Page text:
did you create it through Google Wave? +rep


Yep, we both wrote it, using Google Wave. We started a wave to collaborate and edited it many times simultaneously.
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#5 marwex89

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Posted 01 December 2009 - 07:16 AM

+rep to you both! Google wave it is ;)
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#6 Guest_Jordan_*

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Posted 01 December 2009 - 07:33 AM

This is just impressive! You guys did an awesome job! +rep to both of you. If we had a tutorial of the month here, I'd vote for this one. :)
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#7 WingedPanther73

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Posted 01 December 2009 - 08:27 AM

+rep to both for a very nice tutorial.
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#8 Egz0N

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Posted 01 December 2009 - 08:32 AM

i like it .. +rep to both .. :)
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#9 Hignar

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Posted 02 December 2009 - 05:09 AM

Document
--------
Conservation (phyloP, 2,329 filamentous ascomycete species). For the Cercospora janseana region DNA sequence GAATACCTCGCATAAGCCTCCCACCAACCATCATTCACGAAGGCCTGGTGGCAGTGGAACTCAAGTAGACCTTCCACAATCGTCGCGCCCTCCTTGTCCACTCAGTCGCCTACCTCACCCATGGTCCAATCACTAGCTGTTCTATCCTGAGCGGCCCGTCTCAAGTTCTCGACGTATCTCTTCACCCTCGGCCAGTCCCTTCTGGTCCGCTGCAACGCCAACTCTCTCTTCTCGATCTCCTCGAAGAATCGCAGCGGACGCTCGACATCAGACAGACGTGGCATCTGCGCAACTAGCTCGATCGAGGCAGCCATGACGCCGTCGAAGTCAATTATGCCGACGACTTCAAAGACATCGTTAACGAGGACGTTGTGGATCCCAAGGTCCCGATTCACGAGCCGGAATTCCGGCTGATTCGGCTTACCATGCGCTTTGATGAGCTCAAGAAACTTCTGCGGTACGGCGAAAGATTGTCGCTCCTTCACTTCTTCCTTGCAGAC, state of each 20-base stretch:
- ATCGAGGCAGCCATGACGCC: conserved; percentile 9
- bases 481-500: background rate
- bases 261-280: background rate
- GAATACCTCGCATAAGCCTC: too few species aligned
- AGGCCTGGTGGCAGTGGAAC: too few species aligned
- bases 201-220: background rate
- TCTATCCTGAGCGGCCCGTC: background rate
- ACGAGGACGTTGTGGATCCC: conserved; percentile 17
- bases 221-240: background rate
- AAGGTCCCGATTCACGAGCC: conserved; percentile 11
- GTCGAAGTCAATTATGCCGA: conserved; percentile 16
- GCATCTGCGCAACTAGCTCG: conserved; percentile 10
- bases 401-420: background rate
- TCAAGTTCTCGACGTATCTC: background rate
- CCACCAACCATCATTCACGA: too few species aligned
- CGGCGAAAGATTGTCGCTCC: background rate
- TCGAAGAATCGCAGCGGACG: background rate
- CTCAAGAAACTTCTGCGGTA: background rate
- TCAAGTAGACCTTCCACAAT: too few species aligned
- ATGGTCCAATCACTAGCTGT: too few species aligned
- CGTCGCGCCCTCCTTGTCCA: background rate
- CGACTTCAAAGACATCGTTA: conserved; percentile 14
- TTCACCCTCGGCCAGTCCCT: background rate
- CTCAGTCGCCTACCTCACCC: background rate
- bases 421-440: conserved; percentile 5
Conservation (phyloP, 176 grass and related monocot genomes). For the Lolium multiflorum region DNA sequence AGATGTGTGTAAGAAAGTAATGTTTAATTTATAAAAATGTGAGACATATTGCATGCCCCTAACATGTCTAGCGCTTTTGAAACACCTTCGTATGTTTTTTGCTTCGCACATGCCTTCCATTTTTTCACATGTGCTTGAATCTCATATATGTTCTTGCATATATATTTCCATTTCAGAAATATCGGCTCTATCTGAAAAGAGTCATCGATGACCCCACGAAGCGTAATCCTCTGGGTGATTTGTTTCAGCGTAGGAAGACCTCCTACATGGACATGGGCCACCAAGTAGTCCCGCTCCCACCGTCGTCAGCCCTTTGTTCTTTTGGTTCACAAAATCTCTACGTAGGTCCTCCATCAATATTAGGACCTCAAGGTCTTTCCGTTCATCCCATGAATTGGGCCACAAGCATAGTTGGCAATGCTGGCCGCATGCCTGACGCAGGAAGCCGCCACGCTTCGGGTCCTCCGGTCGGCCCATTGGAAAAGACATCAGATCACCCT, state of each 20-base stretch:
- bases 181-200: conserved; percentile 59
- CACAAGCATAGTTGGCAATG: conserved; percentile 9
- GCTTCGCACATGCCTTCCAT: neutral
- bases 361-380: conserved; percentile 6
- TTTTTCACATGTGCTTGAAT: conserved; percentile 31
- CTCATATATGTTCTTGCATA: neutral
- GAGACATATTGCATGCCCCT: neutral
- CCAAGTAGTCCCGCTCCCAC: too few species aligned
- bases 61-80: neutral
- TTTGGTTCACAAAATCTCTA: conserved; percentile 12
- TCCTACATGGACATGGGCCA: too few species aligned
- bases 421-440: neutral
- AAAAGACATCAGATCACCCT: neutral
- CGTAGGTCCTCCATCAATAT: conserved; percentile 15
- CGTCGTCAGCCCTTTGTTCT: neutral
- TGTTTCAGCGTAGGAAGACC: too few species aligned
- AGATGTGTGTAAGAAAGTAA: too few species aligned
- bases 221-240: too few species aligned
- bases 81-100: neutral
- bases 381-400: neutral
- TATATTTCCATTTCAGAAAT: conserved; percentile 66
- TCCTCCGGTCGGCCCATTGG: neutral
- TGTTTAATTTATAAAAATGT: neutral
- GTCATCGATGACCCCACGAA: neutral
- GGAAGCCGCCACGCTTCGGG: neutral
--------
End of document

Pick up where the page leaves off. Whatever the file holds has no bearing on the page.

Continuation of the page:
Nice work guys.

Any plans for a follow up on dynamic memory allocation in C++?
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#10 ZekeDragon

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Posted 02 December 2009 - 06:25 AM

@Hignar: Absolutely, I even posted that in my other tutorial I just recently released: Getting Started with Classes. I need to update this one with that information and include the arrow operator since that was the intent behind doing this class and Guest's upcoming struct tutorial for C.
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#11 arkanion

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Posted 13 January 2010 - 11:59 AM

good question
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#12 hodge-podge

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Posted 16 January 2010 - 07:56 PM

So why should I use them? D: I don't understand why you would use them rather than just variables. Im sure there are some very good reasons, and things you can only do when using pointers, but I can't think of any.